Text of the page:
Despite concerns about ethical consumption raised by academics, stakeholders in all three domains of anti-trafficking work—government, civil society, and business—have found agreement in focussing on consumption-based strategies. Accordingly, governments in Western Europe and the United States have been implementing transparency legislation intended to allow consumers to gain information about companies’ anti-trafficking efforts, and businesses and entrepreneurs have been partnering with NGOs or striking out on their own to promote consumption-based initiatives. Underlying these efforts are two main assumptions: that consumers lack information by which to make decisions and take action, and that markets are a powerful force for fighting labour exploitation.
Digital technology is being employed in many consumption-based initiatives, offering the means to centralise and share information as well as potentially build communities of interest or activism. This is very much in keeping with trends in other advocacy fields. As sociologists Dale and Kyle note ‘market-led business models…celebrate the challenge of solving a variety of social problems, including many relating to inequality and injustice, by means of digital technology—with a heavy emphasis on smart technology, cloud-based computing, and IT infrastructure development’. Social problems, in this view, are problems of the market and can best be solved with digital technology.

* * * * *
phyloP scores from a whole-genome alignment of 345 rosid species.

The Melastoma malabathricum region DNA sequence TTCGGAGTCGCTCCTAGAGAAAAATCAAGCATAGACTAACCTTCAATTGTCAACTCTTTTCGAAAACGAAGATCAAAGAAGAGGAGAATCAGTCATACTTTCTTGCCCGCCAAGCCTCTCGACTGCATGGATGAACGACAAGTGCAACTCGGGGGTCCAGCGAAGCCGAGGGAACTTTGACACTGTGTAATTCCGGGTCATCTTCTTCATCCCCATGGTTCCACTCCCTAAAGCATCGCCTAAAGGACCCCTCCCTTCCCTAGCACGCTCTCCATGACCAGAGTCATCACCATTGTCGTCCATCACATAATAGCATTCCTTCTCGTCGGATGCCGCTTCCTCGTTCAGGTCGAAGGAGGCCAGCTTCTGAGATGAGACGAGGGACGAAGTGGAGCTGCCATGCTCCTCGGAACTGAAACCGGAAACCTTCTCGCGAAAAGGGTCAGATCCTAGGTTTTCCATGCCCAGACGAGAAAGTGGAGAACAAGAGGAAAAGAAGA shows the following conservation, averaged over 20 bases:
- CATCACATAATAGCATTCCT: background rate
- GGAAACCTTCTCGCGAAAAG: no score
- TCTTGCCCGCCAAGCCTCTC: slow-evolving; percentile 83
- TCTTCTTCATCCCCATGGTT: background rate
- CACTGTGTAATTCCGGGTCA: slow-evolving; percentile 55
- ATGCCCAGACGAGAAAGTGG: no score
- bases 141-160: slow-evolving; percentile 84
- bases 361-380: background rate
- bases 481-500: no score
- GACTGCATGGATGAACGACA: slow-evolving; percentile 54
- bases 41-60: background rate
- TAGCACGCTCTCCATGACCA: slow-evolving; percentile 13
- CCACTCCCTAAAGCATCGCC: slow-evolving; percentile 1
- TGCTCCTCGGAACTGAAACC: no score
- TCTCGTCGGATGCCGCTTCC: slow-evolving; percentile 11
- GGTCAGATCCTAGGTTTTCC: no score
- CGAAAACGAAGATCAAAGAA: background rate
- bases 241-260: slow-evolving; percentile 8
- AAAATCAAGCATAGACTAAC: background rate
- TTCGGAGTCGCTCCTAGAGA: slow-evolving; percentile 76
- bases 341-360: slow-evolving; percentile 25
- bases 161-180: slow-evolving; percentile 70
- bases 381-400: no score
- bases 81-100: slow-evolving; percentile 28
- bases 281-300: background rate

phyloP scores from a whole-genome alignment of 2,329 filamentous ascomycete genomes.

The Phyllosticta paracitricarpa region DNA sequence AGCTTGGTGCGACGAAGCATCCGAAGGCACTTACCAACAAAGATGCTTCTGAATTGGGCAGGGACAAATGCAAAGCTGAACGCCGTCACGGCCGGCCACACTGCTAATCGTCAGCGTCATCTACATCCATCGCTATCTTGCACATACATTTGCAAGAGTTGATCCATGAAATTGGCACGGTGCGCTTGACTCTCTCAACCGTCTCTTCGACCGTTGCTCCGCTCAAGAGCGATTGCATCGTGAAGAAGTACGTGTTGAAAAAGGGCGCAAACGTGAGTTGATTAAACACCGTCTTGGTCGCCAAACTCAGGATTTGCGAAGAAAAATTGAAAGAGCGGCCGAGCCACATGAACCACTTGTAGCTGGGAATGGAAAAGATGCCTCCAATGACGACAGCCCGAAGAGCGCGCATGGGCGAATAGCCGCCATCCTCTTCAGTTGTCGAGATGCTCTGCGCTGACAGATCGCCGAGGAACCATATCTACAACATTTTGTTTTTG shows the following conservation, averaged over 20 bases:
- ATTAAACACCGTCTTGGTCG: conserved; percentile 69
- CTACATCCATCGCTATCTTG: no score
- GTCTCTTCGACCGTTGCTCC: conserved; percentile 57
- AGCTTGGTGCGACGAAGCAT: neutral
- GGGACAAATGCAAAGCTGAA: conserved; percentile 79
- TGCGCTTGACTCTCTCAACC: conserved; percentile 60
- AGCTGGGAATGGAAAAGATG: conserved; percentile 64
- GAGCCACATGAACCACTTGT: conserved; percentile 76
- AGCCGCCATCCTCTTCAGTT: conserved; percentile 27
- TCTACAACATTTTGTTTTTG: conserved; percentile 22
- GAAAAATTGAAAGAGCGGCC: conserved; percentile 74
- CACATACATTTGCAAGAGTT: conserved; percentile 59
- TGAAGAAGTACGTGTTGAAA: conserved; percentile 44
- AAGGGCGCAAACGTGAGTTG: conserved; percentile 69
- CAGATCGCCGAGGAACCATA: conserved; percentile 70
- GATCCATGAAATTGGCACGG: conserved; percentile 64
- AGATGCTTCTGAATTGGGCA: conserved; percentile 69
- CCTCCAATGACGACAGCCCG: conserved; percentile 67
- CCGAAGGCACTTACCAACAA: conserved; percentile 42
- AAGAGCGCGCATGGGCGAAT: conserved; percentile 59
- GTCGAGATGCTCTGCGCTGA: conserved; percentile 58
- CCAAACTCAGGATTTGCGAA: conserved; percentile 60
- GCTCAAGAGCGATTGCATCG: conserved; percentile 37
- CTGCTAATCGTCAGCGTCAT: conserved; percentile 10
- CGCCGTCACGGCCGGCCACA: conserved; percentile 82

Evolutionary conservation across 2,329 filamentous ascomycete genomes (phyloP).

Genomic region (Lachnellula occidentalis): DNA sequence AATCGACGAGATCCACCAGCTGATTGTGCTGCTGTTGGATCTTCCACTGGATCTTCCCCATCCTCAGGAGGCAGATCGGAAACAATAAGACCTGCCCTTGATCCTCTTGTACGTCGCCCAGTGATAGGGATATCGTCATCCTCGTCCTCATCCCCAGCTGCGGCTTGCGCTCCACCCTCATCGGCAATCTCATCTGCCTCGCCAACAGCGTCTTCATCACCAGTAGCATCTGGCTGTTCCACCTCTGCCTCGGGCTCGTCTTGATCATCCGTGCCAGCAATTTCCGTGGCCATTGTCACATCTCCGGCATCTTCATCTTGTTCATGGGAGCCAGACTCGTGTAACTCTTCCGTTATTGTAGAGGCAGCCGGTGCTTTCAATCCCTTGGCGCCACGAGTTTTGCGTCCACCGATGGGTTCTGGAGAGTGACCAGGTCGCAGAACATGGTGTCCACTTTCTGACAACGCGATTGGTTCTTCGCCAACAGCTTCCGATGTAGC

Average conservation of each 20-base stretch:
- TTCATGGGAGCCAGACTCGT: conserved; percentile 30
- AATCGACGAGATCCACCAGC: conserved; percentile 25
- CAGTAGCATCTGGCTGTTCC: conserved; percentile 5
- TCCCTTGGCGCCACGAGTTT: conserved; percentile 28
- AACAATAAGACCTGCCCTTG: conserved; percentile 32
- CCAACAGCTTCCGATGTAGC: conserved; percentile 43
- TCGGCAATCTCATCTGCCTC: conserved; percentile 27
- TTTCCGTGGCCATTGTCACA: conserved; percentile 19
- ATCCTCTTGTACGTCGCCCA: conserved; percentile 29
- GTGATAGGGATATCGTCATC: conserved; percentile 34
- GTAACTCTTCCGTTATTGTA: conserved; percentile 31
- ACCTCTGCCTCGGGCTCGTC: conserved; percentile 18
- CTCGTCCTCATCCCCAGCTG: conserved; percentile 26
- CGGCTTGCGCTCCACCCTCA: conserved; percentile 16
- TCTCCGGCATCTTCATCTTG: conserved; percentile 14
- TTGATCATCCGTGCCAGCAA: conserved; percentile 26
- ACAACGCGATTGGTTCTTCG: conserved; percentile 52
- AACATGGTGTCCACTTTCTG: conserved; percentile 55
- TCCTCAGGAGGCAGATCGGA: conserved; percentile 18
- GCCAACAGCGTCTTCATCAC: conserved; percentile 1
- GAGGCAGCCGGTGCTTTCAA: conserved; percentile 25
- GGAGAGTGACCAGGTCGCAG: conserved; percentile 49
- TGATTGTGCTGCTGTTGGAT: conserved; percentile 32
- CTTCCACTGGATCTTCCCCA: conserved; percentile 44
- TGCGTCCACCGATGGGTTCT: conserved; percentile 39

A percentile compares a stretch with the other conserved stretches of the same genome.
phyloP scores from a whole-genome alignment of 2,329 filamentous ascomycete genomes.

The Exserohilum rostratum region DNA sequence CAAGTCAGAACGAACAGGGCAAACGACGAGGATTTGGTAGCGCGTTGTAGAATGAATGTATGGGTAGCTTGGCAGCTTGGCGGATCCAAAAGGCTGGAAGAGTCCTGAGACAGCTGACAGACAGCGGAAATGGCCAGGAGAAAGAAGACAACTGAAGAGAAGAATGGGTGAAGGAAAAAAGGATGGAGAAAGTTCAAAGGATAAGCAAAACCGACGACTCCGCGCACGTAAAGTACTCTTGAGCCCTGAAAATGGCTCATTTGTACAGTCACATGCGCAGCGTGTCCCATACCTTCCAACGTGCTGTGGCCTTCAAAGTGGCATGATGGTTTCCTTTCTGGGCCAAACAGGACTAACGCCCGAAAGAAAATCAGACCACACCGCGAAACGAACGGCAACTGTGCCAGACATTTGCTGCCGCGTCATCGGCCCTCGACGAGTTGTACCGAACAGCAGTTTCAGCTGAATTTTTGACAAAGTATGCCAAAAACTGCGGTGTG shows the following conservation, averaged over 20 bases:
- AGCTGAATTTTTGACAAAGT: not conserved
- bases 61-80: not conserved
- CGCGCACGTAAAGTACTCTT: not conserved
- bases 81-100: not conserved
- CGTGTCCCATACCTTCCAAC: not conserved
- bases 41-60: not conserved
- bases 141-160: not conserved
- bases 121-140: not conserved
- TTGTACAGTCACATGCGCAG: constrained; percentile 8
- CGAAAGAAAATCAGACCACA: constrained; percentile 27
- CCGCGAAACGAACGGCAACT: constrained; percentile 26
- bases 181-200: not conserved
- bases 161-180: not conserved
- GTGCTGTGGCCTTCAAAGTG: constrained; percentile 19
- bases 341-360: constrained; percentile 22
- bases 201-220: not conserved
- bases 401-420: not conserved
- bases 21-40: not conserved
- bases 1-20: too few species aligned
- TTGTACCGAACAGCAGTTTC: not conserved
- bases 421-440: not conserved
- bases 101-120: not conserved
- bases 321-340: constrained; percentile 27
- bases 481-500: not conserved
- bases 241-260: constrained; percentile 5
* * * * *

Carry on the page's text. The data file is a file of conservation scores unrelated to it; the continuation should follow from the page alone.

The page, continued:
Scholars who study anti-trafficking efforts are just beginning to catch up to the role that technology can play in consumption-based strategies, in part because many initiatives are relatively recent, and perhaps in part because of the transient nature of some of the earliest experiments. For example, Free2Work, an app ranking companies based on their labour practices, premiered in 2011, but is no longer available. Likewise, the Made in a Free World App debuted in 2011, allowing users to scan products to get a score indicating the ‘likely number of forced laborers that have been involved in creating the product at some stage of the process of production’, but those who search for it online today will not find it. Instead, a donation button on an old version of the organisation’s website links to a software platform aimed at mapping out supply-chain risks for buyers in Fortune 500 companies.
Some scholars, however, are already casting a sceptical eye at digital initiatives aimed at educating consumers. For example, they have raised concerns about the interactive online ‘slavery footprint’ survey created by Made in a Free World that asks about people’s consumer spending habits and then reveals how many ‘slaves’ work for them. They have pointed out its binary narrative of heroes and villains, its uncritical distinction between free and forced labour, and the implication that wealthy western consumers are heroes ‘saving’ distant racialised others from villainous producers or suppliers in countries with developing economies. They have also noted that corporations, in contrast, are given the benefit of the doubt, cast as innocent victims that do not know what happens further up supply chains and/or potential heroes deserving of sales when they press suppliers for transparency. Thus far, these scholars suggest, the use of digital technology simply reproduces many of the problems of anti-trafficking campaigns more generally.